Less than half of the students in America are proficient in math and most students would rather eat broccoli than do math problems.
Yet we are asking more of our students than ever before. The Standards for Mathematical Practice raise expectations for our students, asking them to understand concepts, make connections and communicate their reasoning.
How can we get students to not only engage in math, but also go deeper in the mathematical thinking and practices described in the standards?
Leverage Students' Love of Digital Games
A national survey from the Pew Internet & American Life Project found that 97% of two to seventeen year olds play video games (both boys and girls!) and nearly two-thirds of young Americans play games while interacting with their friends and family.
Students are already communicating and working collectively while playing games (in the terms of the standards: they're constructing viable arguments and critiquing the work of others).
And teachers are already leveraging student's love of games in their classrooms; 74% of K-8 teachers use digital games in instruction.
How Do We Know if Game-based Learning Works?
If designed well, game-based learning can harness students' intrinsic motivation and love for play and lead them toward complex problem solving.
Games make brains grow.
A study using fMRI technology showed three areas of brain growth after two months of playing digital games: the prefrontal cortex (responaible for abstract thinking, analyzing, making choices and making predictions), the hippocampus (responsible for memory, spatial navigation and learning) and the cerebellum (responsible for movement).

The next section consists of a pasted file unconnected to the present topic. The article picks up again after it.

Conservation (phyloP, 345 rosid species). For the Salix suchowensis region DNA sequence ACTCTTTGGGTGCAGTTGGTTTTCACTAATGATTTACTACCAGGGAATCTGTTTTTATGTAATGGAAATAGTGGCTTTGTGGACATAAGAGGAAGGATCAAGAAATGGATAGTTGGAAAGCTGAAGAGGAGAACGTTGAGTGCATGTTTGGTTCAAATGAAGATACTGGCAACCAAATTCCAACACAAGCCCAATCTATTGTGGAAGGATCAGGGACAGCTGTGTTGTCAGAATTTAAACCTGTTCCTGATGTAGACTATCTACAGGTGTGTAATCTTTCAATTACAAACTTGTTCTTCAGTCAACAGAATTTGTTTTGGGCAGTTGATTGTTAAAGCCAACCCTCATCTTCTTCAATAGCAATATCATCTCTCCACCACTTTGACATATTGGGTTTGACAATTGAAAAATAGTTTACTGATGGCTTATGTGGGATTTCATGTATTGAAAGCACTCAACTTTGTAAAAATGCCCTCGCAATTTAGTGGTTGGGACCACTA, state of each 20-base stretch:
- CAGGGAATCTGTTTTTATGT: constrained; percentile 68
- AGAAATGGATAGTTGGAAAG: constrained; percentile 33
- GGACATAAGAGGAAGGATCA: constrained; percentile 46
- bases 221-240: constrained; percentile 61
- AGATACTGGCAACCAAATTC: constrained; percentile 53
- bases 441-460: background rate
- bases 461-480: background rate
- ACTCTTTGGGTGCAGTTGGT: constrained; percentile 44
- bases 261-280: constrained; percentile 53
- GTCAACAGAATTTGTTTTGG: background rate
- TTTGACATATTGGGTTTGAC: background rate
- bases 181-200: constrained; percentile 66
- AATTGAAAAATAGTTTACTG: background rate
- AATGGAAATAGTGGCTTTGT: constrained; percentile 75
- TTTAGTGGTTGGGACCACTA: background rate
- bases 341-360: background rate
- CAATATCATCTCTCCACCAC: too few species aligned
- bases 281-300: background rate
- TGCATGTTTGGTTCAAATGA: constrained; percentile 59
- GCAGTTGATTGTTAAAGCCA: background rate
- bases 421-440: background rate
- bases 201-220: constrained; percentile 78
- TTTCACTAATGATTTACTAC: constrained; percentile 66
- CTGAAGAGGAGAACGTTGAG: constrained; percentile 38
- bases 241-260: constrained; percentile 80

Games teach productive struggle.
If you think about it, most of game playing is failing, so why don't players give up?
It's because students expect to fail as part of mastering a game. It doesn't make them feel bad. They know that struggle and failure are just part of the process toward success.
What Kind of Games Help Students Develop Strong Mathematical Practices?
Nearly 3/4 of teachers using digital games report that games have been effective in improving students' mathematics learning. However, most teachers want help finding curriculum-aligned games that lend themselves to deep exploration and complex problem-solving.
Look for games that create a compelling world of problem-solving, allow self-directed exploration, deliver scaffolded mastery-based learning, provide data for players to monitor their own progress and offer real-time feedback to help players adjust their solution.
Learn more about the ST Math instructional games and how schools are using ST Math to support standards-based math practices:
Further Reading and Resources
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